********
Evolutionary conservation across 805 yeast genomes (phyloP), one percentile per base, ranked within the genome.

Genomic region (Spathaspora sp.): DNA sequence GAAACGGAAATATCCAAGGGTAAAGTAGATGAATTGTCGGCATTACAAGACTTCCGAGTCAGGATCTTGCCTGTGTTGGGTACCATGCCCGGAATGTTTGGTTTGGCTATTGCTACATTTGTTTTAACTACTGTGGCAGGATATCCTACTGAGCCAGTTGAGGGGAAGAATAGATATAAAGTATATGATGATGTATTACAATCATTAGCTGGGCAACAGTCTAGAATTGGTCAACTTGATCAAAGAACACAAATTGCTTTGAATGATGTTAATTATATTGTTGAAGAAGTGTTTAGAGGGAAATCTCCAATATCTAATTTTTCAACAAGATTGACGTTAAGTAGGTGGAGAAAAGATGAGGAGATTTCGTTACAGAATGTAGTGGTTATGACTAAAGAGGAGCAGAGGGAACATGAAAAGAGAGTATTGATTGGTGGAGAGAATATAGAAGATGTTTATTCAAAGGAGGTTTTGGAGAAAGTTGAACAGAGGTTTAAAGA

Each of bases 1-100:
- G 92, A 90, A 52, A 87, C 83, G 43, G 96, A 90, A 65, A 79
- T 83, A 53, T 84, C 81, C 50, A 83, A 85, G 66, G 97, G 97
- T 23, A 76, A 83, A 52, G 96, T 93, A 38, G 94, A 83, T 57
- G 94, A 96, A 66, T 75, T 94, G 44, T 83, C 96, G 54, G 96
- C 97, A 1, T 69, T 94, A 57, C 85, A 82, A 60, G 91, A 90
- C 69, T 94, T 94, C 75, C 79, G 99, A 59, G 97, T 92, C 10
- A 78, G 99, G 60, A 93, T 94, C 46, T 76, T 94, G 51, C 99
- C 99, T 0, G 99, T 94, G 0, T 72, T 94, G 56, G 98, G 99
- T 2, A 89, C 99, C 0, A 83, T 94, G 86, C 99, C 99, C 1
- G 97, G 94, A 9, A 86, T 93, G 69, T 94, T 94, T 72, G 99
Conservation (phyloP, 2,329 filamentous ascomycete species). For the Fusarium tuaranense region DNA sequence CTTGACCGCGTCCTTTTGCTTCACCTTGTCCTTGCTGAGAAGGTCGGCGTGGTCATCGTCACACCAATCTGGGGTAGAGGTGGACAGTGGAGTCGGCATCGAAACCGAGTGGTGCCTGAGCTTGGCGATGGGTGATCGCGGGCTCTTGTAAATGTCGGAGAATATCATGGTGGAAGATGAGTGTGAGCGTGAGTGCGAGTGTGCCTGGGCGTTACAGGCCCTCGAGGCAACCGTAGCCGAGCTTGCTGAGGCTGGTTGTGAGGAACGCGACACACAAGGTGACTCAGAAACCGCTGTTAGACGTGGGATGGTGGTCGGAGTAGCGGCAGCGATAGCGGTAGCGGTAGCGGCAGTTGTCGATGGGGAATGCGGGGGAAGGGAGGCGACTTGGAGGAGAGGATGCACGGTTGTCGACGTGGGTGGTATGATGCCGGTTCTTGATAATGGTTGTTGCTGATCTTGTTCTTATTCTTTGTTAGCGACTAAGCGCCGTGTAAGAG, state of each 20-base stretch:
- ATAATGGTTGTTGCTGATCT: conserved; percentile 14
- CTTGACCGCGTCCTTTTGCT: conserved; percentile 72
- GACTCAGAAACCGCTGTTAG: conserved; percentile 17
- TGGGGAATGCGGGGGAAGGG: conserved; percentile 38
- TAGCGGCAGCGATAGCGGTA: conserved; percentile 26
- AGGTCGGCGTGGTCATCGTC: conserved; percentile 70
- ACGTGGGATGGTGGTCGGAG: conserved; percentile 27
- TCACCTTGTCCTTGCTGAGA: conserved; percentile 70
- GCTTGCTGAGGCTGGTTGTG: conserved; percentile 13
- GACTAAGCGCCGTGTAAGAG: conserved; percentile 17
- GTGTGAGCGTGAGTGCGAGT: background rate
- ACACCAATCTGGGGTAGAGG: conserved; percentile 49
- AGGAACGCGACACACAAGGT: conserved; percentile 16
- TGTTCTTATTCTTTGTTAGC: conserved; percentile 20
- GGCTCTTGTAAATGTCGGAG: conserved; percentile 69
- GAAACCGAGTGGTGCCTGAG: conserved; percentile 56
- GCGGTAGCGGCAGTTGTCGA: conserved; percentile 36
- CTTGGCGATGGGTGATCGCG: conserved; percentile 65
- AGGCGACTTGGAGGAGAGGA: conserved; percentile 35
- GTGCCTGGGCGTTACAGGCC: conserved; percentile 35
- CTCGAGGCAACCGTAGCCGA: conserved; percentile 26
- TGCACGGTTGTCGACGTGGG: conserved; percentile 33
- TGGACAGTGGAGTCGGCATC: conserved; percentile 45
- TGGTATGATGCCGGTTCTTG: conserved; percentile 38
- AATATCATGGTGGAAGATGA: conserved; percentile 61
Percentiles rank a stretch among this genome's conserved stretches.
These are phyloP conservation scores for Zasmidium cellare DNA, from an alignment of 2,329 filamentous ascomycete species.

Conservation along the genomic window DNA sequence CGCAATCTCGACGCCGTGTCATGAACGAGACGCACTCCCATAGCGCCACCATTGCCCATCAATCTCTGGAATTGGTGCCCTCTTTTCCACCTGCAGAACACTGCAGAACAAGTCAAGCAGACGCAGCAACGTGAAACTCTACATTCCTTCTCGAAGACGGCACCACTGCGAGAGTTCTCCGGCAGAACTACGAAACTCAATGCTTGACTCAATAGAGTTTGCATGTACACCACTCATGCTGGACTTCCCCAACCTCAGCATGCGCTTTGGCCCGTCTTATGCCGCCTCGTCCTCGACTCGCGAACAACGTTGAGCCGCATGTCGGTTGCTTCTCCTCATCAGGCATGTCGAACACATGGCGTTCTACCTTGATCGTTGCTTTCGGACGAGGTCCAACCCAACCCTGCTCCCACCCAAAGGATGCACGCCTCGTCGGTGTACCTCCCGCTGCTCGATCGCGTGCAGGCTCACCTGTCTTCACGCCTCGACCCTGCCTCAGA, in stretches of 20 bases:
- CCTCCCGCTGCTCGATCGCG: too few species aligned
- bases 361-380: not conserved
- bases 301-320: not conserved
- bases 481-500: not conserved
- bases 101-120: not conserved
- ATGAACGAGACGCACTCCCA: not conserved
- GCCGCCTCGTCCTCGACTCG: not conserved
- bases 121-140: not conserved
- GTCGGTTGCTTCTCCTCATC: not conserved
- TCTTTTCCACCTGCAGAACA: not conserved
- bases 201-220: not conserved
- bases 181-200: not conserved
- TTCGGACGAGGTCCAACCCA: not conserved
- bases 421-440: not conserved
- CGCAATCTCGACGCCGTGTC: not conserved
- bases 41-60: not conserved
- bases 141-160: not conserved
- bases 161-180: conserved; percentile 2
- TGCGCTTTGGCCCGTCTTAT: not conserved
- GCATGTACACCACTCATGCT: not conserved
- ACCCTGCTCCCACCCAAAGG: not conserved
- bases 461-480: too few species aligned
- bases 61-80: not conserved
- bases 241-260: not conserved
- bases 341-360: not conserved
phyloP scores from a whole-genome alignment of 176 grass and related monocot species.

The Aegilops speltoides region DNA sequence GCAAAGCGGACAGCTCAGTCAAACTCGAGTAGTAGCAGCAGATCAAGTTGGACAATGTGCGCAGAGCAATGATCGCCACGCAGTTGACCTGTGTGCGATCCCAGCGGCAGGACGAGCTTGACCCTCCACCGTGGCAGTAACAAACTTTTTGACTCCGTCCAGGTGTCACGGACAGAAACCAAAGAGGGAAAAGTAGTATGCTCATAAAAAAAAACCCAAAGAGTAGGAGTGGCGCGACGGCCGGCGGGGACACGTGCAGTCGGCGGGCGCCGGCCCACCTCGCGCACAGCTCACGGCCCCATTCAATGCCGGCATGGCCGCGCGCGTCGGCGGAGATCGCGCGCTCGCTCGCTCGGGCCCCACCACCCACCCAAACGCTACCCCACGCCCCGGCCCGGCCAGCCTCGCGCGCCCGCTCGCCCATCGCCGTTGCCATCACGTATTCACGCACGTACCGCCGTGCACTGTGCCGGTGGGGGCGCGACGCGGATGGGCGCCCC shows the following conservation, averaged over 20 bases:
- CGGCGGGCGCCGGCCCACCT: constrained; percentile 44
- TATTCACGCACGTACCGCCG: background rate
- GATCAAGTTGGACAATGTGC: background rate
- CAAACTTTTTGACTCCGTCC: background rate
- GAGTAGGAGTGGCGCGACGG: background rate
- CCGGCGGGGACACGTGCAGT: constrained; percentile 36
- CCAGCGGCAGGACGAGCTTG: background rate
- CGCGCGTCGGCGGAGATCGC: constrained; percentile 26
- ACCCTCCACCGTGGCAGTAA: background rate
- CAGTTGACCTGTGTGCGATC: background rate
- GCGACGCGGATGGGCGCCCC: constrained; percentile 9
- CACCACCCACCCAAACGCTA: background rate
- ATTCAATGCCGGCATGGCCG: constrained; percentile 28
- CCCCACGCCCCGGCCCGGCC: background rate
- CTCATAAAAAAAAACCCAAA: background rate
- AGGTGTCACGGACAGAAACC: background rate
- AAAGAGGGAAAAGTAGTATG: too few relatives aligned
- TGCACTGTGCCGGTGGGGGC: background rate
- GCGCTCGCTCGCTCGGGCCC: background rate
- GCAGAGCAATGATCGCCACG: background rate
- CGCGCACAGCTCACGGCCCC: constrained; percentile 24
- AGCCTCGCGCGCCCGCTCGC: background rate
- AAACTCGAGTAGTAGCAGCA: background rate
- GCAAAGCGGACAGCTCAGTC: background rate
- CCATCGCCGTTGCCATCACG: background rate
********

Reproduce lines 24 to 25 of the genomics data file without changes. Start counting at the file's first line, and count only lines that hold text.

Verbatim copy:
- GACTAAGCGCCGTGTAAGAG: conserved; percentile 17
- GTGTGAGCGTGAGTGCGAGT: background rate